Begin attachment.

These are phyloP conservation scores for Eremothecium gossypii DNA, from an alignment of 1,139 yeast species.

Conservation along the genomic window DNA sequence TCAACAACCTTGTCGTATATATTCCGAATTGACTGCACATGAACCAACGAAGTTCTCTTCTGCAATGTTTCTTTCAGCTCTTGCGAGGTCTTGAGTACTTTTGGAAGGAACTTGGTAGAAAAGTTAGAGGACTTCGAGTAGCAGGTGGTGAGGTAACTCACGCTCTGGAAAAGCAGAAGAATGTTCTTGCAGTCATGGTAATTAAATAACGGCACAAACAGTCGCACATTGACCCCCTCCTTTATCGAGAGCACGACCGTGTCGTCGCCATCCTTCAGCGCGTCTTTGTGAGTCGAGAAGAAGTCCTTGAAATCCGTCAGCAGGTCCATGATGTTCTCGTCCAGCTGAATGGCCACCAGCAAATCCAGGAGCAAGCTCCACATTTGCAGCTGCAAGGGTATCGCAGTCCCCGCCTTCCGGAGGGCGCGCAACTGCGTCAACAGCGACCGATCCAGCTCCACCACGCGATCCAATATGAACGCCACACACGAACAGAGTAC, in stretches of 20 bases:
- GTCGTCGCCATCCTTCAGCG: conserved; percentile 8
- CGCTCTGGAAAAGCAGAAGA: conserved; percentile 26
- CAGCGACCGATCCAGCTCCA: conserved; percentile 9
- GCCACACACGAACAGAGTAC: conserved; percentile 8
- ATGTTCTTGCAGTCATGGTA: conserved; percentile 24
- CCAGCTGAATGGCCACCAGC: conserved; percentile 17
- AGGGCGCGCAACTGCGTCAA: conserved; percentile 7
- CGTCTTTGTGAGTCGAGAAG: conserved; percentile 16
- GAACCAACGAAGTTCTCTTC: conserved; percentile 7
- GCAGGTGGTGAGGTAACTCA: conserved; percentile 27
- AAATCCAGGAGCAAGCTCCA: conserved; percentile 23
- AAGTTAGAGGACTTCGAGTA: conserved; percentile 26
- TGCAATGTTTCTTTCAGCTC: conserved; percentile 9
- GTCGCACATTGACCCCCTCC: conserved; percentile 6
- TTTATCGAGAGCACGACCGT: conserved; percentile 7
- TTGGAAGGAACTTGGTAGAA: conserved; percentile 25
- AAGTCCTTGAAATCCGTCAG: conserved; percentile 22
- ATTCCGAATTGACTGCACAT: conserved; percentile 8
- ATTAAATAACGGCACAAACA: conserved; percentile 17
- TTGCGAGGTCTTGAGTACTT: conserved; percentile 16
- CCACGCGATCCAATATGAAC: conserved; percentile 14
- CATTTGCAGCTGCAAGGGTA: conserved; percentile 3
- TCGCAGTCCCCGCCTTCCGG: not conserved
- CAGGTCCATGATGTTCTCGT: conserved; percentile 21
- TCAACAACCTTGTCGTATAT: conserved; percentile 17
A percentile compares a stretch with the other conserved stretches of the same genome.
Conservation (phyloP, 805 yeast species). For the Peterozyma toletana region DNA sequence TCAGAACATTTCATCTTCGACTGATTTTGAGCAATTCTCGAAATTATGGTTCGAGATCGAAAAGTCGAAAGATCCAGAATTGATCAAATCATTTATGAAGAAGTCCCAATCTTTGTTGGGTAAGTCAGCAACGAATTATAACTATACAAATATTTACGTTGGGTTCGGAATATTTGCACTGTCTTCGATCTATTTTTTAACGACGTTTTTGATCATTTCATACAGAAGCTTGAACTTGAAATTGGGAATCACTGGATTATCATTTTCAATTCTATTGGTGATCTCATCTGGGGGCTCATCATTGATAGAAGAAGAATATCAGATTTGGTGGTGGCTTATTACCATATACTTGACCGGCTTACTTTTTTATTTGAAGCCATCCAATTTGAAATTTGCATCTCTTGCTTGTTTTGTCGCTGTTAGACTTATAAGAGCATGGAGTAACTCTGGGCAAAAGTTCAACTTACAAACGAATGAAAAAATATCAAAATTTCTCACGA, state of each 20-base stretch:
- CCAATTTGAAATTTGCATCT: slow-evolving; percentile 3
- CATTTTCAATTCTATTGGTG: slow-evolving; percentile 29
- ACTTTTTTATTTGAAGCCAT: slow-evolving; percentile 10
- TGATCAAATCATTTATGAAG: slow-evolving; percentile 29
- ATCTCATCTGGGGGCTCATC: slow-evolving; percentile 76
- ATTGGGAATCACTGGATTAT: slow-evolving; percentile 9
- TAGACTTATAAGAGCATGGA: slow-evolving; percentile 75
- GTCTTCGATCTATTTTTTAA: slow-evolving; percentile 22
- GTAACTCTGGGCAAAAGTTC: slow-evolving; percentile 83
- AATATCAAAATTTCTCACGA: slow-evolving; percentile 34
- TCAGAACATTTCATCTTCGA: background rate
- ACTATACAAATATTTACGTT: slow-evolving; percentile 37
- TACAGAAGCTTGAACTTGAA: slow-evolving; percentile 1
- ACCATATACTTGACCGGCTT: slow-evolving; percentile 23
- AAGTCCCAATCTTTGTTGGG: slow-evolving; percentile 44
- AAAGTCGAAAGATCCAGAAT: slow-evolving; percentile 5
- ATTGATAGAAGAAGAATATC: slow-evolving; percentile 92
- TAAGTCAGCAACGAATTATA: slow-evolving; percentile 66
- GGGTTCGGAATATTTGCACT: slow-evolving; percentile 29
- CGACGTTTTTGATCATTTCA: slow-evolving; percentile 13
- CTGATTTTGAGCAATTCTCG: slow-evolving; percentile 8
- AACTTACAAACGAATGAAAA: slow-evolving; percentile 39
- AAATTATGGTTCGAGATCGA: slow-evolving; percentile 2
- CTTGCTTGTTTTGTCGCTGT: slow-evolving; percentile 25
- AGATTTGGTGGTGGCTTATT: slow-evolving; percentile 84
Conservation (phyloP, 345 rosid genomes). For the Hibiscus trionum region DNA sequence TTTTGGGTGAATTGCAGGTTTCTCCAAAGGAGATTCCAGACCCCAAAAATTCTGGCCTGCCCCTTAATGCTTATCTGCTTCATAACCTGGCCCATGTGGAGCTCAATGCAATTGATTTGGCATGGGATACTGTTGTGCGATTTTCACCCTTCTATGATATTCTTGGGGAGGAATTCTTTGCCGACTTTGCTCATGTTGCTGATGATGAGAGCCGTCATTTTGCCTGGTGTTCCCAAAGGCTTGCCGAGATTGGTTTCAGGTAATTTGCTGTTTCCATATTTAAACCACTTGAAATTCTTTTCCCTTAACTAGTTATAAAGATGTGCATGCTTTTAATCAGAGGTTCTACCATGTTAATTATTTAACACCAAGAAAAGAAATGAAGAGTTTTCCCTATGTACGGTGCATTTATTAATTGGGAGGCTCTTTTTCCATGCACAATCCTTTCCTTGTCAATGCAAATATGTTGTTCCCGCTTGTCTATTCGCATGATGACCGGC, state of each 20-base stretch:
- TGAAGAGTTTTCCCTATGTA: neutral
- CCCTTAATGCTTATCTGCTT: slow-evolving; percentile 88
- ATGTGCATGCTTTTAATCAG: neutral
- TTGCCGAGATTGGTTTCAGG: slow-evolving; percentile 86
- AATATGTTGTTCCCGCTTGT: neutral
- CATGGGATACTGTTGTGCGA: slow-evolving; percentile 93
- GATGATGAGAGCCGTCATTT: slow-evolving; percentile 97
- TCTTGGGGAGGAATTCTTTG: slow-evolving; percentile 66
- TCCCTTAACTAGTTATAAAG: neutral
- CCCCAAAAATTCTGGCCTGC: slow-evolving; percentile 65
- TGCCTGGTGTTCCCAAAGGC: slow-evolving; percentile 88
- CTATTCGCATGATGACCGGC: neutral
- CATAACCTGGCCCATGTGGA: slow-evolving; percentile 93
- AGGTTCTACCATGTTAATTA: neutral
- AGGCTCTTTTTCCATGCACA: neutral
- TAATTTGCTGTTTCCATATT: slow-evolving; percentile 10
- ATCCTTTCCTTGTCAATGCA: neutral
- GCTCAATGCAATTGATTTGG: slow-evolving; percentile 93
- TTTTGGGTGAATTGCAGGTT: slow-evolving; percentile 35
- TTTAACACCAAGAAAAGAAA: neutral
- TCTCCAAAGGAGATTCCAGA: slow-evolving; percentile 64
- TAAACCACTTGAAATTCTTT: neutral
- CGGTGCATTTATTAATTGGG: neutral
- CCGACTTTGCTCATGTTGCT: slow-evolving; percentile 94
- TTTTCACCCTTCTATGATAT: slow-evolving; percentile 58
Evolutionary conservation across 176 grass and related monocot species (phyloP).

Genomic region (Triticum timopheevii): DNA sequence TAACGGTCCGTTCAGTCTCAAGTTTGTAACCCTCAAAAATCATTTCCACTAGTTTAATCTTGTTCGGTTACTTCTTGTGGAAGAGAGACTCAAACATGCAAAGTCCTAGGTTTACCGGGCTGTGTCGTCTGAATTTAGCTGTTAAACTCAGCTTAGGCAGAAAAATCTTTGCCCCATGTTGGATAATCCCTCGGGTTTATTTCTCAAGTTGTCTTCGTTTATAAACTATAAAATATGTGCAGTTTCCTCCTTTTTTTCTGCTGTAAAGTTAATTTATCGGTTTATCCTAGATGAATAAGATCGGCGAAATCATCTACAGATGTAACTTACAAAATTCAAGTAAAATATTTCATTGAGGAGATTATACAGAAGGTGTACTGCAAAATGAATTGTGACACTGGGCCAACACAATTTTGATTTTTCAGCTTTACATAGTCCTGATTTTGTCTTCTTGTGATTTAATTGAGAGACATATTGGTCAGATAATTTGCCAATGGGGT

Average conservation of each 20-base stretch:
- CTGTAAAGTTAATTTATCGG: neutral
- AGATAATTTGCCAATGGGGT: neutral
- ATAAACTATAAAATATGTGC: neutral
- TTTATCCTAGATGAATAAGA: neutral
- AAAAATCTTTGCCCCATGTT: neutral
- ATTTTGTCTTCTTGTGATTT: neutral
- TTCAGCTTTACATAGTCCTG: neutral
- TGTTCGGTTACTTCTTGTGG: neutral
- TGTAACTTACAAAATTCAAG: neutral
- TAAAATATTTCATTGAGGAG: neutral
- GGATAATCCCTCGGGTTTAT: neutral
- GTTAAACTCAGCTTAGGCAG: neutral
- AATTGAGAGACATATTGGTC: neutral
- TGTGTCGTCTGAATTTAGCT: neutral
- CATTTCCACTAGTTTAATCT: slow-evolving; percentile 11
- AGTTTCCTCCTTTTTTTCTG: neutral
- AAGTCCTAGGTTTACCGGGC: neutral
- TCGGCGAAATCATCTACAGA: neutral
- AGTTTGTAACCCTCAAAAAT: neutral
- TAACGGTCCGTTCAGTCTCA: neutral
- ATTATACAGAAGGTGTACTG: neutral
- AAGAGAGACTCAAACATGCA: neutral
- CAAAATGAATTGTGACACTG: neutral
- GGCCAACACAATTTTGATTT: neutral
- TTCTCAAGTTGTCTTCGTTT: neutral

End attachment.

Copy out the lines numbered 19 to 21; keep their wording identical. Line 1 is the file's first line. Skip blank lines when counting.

- AAGTCCTTGAAATCCGTCAG: conserved; percentile 22
- ATTCCGAATTGACTGCACAT: conserved; percentile 8
- ATTAAATAACGGCACAAACA: conserved; percentile 17